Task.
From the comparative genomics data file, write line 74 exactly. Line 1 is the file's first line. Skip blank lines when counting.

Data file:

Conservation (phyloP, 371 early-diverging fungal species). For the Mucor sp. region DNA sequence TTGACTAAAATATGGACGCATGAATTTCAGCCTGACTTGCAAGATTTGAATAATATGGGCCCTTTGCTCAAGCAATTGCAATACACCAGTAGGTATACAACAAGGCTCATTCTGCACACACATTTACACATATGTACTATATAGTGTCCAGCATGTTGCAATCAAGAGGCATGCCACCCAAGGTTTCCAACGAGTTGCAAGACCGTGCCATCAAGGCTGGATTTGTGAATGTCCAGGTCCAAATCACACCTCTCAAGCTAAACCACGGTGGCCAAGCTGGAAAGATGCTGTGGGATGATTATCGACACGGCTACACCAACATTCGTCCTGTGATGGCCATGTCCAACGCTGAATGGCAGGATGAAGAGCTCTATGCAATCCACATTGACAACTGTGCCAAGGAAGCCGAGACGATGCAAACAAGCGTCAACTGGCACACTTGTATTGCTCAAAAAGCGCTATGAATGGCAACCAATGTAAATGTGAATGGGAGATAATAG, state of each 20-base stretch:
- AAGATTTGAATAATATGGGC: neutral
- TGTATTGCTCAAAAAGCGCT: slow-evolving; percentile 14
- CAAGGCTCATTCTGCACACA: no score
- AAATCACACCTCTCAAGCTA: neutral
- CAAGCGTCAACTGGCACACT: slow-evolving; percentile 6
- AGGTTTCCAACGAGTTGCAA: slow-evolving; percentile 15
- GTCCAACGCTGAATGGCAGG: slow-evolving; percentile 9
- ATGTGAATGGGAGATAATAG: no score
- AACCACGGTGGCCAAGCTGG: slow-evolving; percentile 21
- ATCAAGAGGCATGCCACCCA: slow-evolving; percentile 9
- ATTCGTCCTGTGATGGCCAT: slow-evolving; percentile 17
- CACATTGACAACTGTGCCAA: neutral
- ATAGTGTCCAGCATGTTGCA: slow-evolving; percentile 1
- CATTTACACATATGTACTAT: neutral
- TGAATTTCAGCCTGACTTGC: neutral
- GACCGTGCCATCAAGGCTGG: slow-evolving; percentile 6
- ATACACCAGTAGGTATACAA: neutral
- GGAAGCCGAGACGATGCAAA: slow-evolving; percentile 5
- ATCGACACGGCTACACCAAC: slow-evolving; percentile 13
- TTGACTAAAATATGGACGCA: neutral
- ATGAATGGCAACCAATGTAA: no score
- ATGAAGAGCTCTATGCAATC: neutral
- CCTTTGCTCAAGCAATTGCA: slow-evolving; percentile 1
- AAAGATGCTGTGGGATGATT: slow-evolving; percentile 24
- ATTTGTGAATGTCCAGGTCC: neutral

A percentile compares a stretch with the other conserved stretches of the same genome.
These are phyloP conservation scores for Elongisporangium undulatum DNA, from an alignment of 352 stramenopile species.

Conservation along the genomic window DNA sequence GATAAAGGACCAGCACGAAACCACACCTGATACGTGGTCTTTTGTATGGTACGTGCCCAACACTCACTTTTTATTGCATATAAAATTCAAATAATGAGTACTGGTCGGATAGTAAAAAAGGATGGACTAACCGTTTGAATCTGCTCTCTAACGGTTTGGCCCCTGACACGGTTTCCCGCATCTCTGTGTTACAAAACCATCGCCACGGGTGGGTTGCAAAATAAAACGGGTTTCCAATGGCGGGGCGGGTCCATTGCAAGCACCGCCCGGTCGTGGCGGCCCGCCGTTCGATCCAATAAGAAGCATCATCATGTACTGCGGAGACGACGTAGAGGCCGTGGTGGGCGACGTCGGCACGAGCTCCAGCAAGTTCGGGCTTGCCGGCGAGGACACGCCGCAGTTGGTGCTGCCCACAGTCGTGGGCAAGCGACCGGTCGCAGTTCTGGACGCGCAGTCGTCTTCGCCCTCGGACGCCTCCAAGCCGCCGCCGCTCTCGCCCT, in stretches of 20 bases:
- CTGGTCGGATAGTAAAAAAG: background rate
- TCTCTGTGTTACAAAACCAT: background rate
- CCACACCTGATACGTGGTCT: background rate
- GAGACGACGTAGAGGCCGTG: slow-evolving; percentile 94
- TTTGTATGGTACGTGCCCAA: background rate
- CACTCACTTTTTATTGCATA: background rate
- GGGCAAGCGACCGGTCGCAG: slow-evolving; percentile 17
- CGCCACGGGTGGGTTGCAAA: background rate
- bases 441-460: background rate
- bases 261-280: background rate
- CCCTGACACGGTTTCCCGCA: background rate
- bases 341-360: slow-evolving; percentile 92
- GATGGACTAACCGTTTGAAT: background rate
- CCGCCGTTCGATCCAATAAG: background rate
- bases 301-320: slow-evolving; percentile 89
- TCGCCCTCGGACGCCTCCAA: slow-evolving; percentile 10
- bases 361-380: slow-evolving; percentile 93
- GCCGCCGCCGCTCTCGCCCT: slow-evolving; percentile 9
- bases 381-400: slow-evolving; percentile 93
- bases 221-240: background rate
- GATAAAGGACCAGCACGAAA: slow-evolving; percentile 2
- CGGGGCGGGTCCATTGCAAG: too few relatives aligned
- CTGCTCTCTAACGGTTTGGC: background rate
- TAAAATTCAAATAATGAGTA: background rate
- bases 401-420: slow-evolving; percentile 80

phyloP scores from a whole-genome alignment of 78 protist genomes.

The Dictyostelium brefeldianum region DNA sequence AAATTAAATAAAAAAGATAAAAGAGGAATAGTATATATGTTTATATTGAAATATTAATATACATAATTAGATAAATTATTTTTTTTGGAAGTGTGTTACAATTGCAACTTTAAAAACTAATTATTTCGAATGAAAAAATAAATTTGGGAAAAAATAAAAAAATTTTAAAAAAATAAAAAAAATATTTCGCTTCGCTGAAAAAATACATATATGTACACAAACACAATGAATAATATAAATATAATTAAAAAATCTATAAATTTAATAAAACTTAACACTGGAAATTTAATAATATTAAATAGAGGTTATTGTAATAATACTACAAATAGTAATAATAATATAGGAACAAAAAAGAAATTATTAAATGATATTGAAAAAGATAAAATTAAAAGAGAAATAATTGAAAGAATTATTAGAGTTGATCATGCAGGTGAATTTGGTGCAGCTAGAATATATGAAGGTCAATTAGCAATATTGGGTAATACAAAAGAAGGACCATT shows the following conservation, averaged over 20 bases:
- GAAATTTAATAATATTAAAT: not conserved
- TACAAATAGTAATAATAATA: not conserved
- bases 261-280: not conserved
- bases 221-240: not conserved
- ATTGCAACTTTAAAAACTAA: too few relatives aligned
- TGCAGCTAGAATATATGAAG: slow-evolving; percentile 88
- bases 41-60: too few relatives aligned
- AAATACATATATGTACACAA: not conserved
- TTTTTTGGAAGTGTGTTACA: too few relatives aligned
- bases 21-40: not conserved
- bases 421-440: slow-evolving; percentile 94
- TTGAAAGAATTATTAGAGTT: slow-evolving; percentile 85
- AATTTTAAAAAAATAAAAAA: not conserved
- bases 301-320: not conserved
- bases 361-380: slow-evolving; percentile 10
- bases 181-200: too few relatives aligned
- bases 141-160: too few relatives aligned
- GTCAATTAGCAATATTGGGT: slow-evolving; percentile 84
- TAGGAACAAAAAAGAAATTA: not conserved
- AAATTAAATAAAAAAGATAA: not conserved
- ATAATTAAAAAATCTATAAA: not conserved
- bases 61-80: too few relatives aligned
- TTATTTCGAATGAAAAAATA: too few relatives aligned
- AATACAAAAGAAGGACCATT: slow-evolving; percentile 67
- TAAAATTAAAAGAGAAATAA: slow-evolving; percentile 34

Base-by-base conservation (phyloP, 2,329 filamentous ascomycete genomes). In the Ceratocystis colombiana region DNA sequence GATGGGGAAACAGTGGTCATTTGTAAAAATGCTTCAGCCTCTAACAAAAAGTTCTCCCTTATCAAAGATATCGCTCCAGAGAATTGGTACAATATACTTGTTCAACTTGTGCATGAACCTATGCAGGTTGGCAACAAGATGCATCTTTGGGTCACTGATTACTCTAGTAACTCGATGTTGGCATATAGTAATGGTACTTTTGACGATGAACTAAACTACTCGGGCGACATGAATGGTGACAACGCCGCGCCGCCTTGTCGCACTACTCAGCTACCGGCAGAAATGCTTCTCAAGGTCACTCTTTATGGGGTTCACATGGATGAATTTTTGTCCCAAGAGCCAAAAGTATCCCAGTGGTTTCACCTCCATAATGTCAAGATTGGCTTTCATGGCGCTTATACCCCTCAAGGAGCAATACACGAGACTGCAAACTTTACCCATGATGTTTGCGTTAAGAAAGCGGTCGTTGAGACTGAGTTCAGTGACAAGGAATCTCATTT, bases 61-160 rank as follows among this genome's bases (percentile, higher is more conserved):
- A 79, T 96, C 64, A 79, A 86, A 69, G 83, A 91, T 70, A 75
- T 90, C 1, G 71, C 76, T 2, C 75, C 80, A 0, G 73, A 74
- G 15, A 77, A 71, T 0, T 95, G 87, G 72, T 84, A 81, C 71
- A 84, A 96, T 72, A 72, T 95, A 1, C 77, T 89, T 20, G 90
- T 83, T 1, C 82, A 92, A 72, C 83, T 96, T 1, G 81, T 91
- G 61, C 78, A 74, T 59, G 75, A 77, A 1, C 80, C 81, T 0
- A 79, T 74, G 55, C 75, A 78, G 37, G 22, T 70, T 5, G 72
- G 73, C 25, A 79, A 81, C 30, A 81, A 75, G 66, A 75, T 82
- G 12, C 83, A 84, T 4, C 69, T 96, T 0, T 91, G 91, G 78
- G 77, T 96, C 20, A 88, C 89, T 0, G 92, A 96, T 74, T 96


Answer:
- GTCAATTAGCAATATTGGGT: slow-evolving; percentile 84